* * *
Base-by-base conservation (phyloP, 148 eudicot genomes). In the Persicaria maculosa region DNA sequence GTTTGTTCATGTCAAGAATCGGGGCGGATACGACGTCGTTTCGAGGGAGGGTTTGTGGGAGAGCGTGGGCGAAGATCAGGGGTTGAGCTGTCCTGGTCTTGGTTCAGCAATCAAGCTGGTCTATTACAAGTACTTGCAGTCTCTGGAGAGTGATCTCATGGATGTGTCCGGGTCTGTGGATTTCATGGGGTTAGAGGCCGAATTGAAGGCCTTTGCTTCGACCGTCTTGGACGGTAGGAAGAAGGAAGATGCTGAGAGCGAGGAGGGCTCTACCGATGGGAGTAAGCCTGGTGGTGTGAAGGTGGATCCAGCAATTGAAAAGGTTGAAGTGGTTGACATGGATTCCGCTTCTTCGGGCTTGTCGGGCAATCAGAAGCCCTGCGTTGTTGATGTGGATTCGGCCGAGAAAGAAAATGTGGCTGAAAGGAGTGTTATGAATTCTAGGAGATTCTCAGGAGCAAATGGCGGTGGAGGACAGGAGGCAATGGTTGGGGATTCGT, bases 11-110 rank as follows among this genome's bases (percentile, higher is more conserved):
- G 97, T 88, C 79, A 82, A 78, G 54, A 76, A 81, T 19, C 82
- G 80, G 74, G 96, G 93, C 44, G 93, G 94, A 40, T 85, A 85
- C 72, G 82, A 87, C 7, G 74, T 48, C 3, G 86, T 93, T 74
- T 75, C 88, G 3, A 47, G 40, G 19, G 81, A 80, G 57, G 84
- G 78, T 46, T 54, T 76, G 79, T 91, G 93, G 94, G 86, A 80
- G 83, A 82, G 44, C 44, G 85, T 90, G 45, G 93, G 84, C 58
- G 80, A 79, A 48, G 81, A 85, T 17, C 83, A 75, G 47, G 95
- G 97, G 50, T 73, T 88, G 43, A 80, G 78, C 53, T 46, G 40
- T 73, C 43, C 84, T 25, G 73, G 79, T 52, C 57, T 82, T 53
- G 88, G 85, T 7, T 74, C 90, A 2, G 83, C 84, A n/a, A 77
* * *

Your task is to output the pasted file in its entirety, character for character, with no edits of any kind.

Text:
Base-by-base conservation (phyloP, 148 eudicot genomes). In the Persicaria maculosa region DNA sequence GTTTGTTCATGTCAAGAATCGGGGCGGATACGACGTCGTTTCGAGGGAGGGTTTGTGGGAGAGCGTGGGCGAAGATCAGGGGTTGAGCTGTCCTGGTCTTGGTTCAGCAATCAAGCTGGTCTATTACAAGTACTTGCAGTCTCTGGAGAGTGATCTCATGGATGTGTCCGGGTCTGTGGATTTCATGGGGTTAGAGGCCGAATTGAAGGCCTTTGCTTCGACCGTCTTGGACGGTAGGAAGAAGGAAGATGCTGAGAGCGAGGAGGGCTCTACCGATGGGAGTAAGCCTGGTGGTGTGAAGGTGGATCCAGCAATTGAAAAGGTTGAAGTGGTTGACATGGATTCCGCTTCTTCGGGCTTGTCGGGCAATCAGAAGCCCTGCGTTGTTGATGTGGATTCGGCCGAGAAAGAAAATGTGGCTGAAAGGAGTGTTATGAATTCTAGGAGATTCTCAGGAGCAAATGGCGGTGGAGGACAGGAGGCAATGGTTGGGGATTCGT, bases 11-110 rank as follows among this genome's bases (percentile, higher is more conserved):
- G 97, T 88, C 79, A 82, A 78, G 54, A 76, A 81, T 19, C 82
- G 80, G 74, G 96, G 93, C 44, G 93, G 94, A 40, T 85, A 85
- C 72, G 82, A 87, C 7, G 74, T 48, C 3, G 86, T 93, T 74
- T 75, C 88, G 3, A 47, G 40, G 19, G 81, A 80, G 57, G 84
- G 78, T 46, T 54, T 76, G 79, T 91, G 93, G 94, G 86, A 80
- G 83, A 82, G 44, C 44, G 85, T 90, G 45, G 93, G 84, C 58
- G 80, A 79, A 48, G 81, A 85, T 17, C 83, A 75, G 47, G 95
- G 97, G 50, T 73, T 88, G 43, A 80, G 78, C 53, T 46, G 40
- T 73, C 43, C 84, T 25, G 73, G 79, T 52, C 57, T 82, T 53
- G 88, G 85, T 7, T 74, C 90, A 2, G 83, C 84, A n/a, A 77